Is Your Coffee Hurting or Helping You?
Depending on what headline you read or what day of the week it is, conflicting information about coffee and caffeine for everything from warding off dementia to fat loss to giving your workouts an extra jolt of energy. But what, if any of these, are true? Should you give up all caffeine, are certain sources better than others (for example energy drinks versus caffeinated tea vs diet soda), and how much is considered healthy?
Possible Benefits of Coffee
- Focus and energy
The caffeine in coffee gives us an extra boost of physical energy and mental alertness that most people are want. It can help with workouts by improving endurance and stamina so if you're struggling with workouts, go ahead and have a cup of coffee or tea about 30 minutes beforehand for a quick pick-me up.
- Decreasing health risks
Coffee may lower your risk of Type 2 Diabetes, both decaf and regular, suggesting that it may be the antioxidants found in coffee and not the caffeine that has health benefits.
- Parkinson's, Alzheimer's, and Dementia
The jury is still out as studies show conflicting results and coffee drinkers may have other habits that keep their brains healthy, not just drinking coffee. For now, drinking coffee, in moderate amounts, doesn't increase your risk for these diseases, but a direct link between coffee and brain health has yet to be determined.
All of the sources listed below are naturally calorie-free. Adding milk or cream is fine too, but try to avoid or limit adding sugar or sweetened creamers to coffee. It adds up quickly!
- Caffeinated Tea – Black or Oolong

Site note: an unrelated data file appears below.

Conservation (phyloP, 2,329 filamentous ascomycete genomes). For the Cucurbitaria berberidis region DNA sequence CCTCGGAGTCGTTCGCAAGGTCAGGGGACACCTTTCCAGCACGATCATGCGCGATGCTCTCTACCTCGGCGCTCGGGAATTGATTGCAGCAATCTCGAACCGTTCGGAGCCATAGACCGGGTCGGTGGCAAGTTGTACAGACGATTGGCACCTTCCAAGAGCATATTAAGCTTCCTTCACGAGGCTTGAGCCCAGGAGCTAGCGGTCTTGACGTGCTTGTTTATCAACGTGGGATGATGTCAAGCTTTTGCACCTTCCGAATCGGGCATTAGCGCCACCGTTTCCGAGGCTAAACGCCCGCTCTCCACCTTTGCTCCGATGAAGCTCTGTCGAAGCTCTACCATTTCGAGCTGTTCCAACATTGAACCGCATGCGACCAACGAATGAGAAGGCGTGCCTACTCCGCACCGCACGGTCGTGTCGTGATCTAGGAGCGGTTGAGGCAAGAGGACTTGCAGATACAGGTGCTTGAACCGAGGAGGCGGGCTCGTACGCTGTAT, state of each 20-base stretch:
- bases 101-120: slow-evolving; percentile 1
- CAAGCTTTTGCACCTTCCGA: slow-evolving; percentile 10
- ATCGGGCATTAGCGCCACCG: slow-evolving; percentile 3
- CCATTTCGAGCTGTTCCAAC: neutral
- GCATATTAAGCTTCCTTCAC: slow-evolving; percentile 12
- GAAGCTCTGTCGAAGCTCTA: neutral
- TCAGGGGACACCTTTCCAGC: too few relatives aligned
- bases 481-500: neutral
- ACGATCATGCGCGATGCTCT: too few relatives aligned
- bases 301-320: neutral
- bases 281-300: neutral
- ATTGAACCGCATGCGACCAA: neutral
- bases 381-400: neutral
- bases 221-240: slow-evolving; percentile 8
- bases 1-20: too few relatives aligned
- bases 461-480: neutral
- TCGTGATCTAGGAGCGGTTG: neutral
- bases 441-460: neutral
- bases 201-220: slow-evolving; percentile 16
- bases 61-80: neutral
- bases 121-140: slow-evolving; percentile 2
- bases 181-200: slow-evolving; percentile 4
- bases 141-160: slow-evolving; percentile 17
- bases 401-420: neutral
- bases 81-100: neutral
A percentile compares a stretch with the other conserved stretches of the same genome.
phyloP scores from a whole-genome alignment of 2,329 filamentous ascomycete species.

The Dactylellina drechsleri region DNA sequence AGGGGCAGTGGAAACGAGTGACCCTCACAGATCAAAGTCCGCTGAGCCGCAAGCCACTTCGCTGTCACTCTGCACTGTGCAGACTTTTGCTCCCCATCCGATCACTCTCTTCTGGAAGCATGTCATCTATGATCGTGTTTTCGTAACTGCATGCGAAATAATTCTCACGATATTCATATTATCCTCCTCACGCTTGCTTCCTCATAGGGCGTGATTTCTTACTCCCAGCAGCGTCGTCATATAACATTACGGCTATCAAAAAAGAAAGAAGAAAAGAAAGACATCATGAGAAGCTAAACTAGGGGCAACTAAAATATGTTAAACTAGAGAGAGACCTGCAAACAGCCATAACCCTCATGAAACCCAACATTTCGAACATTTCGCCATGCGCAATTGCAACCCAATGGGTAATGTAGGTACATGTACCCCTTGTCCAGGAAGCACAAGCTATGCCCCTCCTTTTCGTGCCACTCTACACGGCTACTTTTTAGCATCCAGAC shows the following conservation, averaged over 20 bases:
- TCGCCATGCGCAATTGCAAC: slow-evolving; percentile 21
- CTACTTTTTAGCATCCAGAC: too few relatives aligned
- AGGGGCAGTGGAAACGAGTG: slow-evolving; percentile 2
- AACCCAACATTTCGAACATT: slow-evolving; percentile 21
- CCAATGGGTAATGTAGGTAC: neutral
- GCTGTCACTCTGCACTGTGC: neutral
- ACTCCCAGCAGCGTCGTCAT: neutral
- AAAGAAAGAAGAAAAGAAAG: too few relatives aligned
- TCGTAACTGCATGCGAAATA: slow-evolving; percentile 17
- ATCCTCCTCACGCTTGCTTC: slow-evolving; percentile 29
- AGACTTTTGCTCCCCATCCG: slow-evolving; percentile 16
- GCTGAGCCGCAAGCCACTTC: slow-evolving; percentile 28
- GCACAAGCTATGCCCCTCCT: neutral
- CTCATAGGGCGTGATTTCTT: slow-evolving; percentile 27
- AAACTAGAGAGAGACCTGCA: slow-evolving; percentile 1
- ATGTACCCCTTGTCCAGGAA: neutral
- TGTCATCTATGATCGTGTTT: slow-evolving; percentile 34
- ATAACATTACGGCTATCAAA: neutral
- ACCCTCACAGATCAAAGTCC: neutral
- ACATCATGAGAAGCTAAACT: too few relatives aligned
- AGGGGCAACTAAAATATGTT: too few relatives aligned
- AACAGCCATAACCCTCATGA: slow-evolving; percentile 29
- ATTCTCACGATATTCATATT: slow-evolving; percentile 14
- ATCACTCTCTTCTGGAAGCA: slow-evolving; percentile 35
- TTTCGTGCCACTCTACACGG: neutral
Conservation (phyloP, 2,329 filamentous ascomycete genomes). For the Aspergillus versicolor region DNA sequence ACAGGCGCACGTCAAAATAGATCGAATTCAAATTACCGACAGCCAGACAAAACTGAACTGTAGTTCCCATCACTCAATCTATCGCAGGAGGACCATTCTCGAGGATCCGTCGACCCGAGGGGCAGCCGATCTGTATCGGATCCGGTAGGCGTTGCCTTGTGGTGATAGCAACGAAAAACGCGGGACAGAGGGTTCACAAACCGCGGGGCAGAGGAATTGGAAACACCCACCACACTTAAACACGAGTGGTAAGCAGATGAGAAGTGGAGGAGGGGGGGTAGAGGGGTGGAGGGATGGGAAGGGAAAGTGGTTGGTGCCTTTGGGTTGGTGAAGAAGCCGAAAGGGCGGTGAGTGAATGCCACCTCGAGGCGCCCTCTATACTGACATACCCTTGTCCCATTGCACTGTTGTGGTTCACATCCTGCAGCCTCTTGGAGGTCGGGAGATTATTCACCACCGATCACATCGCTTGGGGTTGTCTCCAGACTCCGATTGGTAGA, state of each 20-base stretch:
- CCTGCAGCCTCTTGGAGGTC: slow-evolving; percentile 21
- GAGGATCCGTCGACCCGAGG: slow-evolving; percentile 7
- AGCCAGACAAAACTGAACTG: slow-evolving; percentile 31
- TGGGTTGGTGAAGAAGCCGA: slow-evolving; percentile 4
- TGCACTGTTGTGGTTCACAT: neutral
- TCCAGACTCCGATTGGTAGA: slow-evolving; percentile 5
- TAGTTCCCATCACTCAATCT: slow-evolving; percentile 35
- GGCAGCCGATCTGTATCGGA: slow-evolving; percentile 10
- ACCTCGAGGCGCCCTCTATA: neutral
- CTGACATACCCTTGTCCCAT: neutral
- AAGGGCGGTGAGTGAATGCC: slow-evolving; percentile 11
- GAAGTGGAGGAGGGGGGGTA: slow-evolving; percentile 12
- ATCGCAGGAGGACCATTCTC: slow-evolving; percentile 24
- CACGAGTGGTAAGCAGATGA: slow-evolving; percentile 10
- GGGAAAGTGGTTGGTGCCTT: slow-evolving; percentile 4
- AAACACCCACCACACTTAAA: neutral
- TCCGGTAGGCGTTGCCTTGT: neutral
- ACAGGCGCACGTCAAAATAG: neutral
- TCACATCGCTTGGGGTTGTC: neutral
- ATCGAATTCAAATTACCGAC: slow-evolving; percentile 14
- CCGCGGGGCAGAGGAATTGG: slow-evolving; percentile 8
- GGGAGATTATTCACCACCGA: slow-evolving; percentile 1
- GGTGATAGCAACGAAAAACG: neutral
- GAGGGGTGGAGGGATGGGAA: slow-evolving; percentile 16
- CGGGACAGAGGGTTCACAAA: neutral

- Yerba Mate
- Black Coffee
- Green Tea Extract
Caffeine Choices to Avoid on a Daily Basis
- Soda, both diet and regular
- Energy Drinks
- Sweetened coffee beverages
- Weight loss pills and supplements
All of the above often have other useless ingredients, added sugar and empty calories, or extremely high amounts of caffeine that can leave you feeling awful, have other side effects, or don't do you any good.
How Much is Helpful?
Everyone metabolizes caffeine differently so this is a general guideline of a healthy quantity that shouldn't have any adverse effects like jitteriness or not being able to sleep. If you're sensitive to caffeine, consume it before noon to avoid it interfering with sleep.
- 200-300mg/day or the equivalent of 2 cups of coffee at 8oz/cup or 3-4 cups of caffeinated tea
Consuming large amounts of caffeine on a regular basis (500mg or more) can have negative side effects like digestive issues, feeling restless, and it does temporarily raise blood pressure. Keep enjoying your cup (or two!) of joe but don't depend on it for any miracles!